- Communication skills
- Automated tests
- Feedback loops
I am going to focus on refactoring. It's a phrase that gets thrown around a lot "we need to refactor this" - said to a developer on their first day of programming without a second thought.
Where does the phrase come from? How is refactoring just different from writing code?
When learning maths at school you probably learned about factorisation. Here's a very simple example
1/2 + 1/4
To do this you factorise the denominators, turning the expression into
2/4 + 1/4 which you can then turn into
We can take some important lessons from this. When we factorise the expression we have not changed the meaning of the expression. Both of them equal
3/4 but we have made it easier for us to work with; by changing
2/4 it fits into our "domain" easier.
When you refactor your code, you are trying to find ways of making your code easier to understand and "fit" into your current understanding of what the system needs to do. Crucially you should not be changing behaviour.
This is very important. If you are changing behaviour at the same time you are doing two things at once. As software engineers we learn to break systems up into different files/packages/functions/etc because we know trying to understand a big blob of stuff is hard.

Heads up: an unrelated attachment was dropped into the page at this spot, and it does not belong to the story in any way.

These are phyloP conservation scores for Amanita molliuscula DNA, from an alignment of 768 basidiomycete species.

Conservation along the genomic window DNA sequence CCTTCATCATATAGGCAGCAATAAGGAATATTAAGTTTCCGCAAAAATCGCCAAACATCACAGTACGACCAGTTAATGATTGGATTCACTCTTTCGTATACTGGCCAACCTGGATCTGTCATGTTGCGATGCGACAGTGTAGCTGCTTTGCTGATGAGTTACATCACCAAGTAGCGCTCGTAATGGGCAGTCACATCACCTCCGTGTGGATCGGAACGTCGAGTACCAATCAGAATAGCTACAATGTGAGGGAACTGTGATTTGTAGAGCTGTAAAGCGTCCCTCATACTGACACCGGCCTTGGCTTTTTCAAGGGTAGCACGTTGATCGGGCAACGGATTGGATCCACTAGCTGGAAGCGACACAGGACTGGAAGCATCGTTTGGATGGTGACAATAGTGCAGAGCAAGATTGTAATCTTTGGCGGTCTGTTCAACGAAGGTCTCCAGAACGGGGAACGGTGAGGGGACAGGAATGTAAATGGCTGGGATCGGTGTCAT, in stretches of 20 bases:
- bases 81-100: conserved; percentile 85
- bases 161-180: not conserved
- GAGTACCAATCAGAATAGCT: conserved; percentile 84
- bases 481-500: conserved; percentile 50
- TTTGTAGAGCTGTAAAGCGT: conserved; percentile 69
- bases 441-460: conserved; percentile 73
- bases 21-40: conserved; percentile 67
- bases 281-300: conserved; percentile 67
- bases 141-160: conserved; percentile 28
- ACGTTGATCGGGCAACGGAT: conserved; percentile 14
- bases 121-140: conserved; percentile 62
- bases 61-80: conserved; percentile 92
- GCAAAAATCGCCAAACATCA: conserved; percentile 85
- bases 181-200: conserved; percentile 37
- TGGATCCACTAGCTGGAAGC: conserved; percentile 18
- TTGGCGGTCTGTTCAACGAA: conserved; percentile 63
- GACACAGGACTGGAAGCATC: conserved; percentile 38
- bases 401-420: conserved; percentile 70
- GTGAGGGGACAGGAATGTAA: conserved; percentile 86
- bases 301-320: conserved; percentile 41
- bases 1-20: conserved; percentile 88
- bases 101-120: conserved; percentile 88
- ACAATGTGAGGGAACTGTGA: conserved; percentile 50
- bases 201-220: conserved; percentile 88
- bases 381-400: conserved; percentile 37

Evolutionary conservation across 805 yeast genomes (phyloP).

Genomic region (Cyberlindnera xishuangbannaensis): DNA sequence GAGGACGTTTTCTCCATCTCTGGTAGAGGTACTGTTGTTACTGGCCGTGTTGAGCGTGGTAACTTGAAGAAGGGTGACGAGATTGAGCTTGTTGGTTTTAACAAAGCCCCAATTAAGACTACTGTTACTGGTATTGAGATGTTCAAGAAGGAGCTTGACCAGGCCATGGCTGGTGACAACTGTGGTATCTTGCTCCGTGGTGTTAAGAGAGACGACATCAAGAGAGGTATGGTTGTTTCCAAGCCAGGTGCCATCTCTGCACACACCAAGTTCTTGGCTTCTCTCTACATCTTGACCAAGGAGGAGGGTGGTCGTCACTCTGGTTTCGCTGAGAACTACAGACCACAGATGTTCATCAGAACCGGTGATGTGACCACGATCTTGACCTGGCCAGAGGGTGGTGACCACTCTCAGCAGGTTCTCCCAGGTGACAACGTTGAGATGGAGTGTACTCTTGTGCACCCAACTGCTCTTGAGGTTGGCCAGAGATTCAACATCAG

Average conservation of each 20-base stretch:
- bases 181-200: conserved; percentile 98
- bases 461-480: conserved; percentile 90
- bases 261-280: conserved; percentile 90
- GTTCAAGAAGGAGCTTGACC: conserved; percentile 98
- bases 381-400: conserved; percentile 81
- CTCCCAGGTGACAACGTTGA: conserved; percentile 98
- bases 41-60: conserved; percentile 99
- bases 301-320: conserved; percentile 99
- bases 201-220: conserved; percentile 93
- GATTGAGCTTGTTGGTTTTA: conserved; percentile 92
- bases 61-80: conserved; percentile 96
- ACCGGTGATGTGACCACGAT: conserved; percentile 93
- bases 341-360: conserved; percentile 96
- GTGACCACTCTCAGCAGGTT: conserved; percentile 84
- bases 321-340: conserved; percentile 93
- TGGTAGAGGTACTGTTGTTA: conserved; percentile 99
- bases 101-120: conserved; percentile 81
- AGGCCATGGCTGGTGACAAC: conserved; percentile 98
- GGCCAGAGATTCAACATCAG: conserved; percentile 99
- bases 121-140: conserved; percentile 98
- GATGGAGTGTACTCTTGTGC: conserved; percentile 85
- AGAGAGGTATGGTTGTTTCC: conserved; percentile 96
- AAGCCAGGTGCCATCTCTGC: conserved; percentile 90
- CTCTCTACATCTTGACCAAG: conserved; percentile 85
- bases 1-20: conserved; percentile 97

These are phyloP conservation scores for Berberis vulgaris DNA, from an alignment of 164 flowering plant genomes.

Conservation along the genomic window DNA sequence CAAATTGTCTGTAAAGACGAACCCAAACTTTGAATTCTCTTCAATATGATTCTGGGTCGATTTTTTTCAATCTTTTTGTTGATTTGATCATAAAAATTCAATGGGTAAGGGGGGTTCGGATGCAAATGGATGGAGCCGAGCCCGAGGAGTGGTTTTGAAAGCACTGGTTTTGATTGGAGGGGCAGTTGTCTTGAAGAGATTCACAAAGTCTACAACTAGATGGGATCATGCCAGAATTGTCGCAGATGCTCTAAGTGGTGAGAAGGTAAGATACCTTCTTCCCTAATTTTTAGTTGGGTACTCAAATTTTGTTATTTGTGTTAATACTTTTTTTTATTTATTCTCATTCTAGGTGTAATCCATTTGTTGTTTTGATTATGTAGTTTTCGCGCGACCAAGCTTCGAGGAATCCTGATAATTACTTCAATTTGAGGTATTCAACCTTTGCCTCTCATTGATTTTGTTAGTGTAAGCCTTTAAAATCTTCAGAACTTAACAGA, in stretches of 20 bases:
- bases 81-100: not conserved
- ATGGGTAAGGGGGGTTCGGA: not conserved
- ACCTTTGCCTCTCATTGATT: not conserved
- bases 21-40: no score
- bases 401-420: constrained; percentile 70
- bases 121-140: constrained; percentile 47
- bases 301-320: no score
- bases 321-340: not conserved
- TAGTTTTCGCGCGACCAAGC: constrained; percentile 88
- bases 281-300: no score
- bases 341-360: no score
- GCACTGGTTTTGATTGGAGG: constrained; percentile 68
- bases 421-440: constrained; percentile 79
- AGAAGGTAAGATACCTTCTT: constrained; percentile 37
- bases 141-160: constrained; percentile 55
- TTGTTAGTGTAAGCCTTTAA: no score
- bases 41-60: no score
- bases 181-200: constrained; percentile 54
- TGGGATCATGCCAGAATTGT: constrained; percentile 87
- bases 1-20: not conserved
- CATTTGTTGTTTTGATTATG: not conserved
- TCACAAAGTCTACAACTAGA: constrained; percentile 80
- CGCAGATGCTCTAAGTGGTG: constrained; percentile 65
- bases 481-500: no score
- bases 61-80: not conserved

We don't want to have to be thinking about lots of things at once because that's when we make mistakes. I've witnessed so many refactoring endeavours fail because the developers are biting off more than they can chew.
When I was doing factorisations in maths classes with pen and paper I would have to manually check that I hadn't changed the meaning of the expressions in my head. How do we know we aren't changing behaviour when refactoring when working with code, especially on a system that is non-trivial?
Those who choose not to write tests will typically be reliant on manual testing. For anything other than a small project this will be a tremendous time-sink and doesn't scale in the long run.
In order to safely refactor you need automated tests because they provide
- Confidence you can reshape code without worrying about changing behaviour
- Documentation for humans as to how the system should behave
- Much faster and more reliable feedback than manual testing
- In order for code to be testable, it generally has to follow best practices of single responsibilities, explicit dependencies (i.e no global variables); properties that also aid in refactoring.